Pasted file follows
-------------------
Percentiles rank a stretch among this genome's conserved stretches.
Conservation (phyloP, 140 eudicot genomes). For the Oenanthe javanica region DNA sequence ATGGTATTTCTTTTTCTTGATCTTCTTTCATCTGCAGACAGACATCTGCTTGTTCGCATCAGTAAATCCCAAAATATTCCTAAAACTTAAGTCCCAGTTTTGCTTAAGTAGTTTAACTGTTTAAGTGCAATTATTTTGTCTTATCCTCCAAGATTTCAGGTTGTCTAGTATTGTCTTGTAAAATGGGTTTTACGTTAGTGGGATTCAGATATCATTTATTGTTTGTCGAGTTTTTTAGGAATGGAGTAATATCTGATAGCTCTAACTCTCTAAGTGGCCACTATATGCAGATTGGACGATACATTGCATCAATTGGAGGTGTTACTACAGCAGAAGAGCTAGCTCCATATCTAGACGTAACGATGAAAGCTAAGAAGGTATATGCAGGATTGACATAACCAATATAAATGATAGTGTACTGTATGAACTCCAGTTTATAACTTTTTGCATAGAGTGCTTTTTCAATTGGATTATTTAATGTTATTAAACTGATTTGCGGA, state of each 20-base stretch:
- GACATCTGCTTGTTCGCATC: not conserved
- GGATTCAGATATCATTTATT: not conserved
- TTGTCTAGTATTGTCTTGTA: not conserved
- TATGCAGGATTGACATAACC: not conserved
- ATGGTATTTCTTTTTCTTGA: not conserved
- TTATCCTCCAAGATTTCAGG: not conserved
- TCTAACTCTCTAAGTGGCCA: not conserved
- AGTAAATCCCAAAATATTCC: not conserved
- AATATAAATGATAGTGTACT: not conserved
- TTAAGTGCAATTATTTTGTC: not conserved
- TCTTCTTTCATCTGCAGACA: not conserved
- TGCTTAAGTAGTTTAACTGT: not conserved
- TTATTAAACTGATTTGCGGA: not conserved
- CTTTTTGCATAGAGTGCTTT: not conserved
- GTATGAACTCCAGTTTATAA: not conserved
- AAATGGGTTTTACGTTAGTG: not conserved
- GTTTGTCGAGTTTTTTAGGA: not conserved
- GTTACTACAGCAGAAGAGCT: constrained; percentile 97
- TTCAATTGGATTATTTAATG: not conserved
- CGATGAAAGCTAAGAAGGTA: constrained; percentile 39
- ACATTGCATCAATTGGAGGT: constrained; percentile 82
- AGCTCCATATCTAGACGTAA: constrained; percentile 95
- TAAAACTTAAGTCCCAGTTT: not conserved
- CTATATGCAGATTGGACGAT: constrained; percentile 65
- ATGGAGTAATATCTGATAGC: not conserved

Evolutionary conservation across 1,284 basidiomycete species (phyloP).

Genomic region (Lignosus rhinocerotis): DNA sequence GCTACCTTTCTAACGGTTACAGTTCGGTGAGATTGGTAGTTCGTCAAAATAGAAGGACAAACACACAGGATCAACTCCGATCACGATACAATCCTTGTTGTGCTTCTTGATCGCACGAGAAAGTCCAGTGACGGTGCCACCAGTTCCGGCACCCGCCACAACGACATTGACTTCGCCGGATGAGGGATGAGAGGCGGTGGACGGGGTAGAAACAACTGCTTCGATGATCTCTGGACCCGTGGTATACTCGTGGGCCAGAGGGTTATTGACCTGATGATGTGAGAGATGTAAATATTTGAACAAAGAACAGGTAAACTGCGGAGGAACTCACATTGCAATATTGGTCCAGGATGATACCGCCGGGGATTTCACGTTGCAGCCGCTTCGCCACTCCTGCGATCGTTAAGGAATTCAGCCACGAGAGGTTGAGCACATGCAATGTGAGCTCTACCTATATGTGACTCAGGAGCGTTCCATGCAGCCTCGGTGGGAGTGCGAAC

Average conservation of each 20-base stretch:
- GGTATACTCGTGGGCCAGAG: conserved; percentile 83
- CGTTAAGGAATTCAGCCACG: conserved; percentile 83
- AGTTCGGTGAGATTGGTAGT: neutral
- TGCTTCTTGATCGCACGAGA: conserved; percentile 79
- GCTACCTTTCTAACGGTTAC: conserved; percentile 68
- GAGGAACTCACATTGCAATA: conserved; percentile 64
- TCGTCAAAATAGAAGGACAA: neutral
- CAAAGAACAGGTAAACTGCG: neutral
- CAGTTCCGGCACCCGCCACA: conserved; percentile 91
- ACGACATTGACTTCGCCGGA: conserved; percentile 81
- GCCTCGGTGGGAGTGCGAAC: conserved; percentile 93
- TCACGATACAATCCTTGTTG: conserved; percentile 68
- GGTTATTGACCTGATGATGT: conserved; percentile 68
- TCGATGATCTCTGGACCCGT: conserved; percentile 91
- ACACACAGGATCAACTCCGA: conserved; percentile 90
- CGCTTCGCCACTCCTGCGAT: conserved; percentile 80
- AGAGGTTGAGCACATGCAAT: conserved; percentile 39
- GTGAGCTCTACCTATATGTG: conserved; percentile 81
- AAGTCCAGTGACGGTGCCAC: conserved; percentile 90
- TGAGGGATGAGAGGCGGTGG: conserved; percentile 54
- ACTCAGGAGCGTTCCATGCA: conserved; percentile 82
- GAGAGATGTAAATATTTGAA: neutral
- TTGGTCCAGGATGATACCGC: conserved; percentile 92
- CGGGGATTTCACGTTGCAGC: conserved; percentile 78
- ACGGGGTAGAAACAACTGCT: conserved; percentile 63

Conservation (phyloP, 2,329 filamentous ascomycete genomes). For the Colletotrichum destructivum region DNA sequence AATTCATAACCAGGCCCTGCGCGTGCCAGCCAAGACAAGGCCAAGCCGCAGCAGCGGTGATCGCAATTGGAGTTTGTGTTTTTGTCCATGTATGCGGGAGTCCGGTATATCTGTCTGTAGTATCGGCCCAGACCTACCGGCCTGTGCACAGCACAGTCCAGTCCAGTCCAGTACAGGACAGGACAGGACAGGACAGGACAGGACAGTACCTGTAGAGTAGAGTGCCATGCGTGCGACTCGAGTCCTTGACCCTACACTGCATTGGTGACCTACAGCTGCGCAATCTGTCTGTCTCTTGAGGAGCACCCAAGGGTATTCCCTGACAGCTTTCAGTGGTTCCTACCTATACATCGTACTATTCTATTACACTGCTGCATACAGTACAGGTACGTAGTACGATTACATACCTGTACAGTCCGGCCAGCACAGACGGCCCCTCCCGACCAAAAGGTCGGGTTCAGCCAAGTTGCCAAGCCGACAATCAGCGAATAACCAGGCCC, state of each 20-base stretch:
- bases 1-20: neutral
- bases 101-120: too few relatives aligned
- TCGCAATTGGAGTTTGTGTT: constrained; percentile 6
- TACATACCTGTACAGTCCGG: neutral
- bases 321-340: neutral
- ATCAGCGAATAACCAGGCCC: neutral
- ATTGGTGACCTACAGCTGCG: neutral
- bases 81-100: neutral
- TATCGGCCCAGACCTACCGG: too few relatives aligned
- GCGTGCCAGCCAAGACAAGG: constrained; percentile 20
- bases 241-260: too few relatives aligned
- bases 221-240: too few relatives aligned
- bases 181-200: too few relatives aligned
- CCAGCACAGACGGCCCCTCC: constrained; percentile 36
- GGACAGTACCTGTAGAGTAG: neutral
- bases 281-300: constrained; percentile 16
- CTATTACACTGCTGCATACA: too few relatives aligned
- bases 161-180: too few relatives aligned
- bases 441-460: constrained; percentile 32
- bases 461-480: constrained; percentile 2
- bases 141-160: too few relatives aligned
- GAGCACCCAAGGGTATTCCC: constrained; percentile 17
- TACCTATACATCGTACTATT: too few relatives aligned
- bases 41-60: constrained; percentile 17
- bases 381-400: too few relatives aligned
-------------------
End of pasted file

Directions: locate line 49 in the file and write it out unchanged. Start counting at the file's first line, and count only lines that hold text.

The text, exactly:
- AAGTCCAGTGACGGTGCCAC: conserved; percentile 90